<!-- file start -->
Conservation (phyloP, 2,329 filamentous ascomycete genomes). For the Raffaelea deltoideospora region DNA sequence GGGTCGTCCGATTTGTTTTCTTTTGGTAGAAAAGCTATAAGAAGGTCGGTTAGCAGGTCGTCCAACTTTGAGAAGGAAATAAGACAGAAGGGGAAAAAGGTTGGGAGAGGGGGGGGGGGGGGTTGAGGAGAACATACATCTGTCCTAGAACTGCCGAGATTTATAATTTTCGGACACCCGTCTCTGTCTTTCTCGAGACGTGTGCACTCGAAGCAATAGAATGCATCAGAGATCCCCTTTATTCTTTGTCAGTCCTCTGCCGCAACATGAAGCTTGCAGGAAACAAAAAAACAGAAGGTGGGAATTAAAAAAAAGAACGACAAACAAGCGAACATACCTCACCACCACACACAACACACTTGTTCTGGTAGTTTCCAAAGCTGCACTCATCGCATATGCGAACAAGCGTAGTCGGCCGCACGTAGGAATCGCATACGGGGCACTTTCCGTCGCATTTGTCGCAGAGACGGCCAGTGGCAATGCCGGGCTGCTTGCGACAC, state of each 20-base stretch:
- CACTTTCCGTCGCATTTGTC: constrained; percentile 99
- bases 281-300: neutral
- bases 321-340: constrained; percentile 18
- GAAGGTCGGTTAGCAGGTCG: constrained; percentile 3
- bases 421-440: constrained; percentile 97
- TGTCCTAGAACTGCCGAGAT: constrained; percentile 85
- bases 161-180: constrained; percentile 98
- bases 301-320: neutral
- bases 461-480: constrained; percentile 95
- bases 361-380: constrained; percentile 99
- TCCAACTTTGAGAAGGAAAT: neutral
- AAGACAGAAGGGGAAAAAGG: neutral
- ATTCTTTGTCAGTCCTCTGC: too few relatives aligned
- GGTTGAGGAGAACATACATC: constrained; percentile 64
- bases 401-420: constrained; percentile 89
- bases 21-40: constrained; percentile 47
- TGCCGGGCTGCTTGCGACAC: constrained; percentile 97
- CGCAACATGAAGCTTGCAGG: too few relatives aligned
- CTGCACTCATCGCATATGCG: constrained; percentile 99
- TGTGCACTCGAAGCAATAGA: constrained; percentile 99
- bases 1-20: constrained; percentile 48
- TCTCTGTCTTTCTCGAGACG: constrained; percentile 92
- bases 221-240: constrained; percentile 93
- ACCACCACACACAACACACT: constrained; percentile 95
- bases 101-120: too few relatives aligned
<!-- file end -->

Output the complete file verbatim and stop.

Conservation (phyloP, 2,329 filamentous ascomycete genomes). For the Raffaelea deltoideospora region DNA sequence GGGTCGTCCGATTTGTTTTCTTTTGGTAGAAAAGCTATAAGAAGGTCGGTTAGCAGGTCGTCCAACTTTGAGAAGGAAATAAGACAGAAGGGGAAAAAGGTTGGGAGAGGGGGGGGGGGGGGTTGAGGAGAACATACATCTGTCCTAGAACTGCCGAGATTTATAATTTTCGGACACCCGTCTCTGTCTTTCTCGAGACGTGTGCACTCGAAGCAATAGAATGCATCAGAGATCCCCTTTATTCTTTGTCAGTCCTCTGCCGCAACATGAAGCTTGCAGGAAACAAAAAAACAGAAGGTGGGAATTAAAAAAAAGAACGACAAACAAGCGAACATACCTCACCACCACACACAACACACTTGTTCTGGTAGTTTCCAAAGCTGCACTCATCGCATATGCGAACAAGCGTAGTCGGCCGCACGTAGGAATCGCATACGGGGCACTTTCCGTCGCATTTGTCGCAGAGACGGCCAGTGGCAATGCCGGGCTGCTTGCGACAC, state of each 20-base stretch:
- CACTTTCCGTCGCATTTGTC: constrained; percentile 99
- bases 281-300: neutral
- bases 321-340: constrained; percentile 18
- GAAGGTCGGTTAGCAGGTCG: constrained; percentile 3
- bases 421-440: constrained; percentile 97
- TGTCCTAGAACTGCCGAGAT: constrained; percentile 85
- bases 161-180: constrained; percentile 98
- bases 301-320: neutral
- bases 461-480: constrained; percentile 95
- bases 361-380: constrained; percentile 99
- TCCAACTTTGAGAAGGAAAT: neutral
- AAGACAGAAGGGGAAAAAGG: neutral
- ATTCTTTGTCAGTCCTCTGC: too few relatives aligned
- GGTTGAGGAGAACATACATC: constrained; percentile 64
- bases 401-420: constrained; percentile 89
- bases 21-40: constrained; percentile 47
- TGCCGGGCTGCTTGCGACAC: constrained; percentile 97
- CGCAACATGAAGCTTGCAGG: too few relatives aligned
- CTGCACTCATCGCATATGCG: constrained; percentile 99
- TGTGCACTCGAAGCAATAGA: constrained; percentile 99
- bases 1-20: constrained; percentile 48
- TCTCTGTCTTTCTCGAGACG: constrained; percentile 92
- bases 221-240: constrained; percentile 93
- ACCACCACACACAACACACT: constrained; percentile 95
- bases 101-120: too few relatives aligned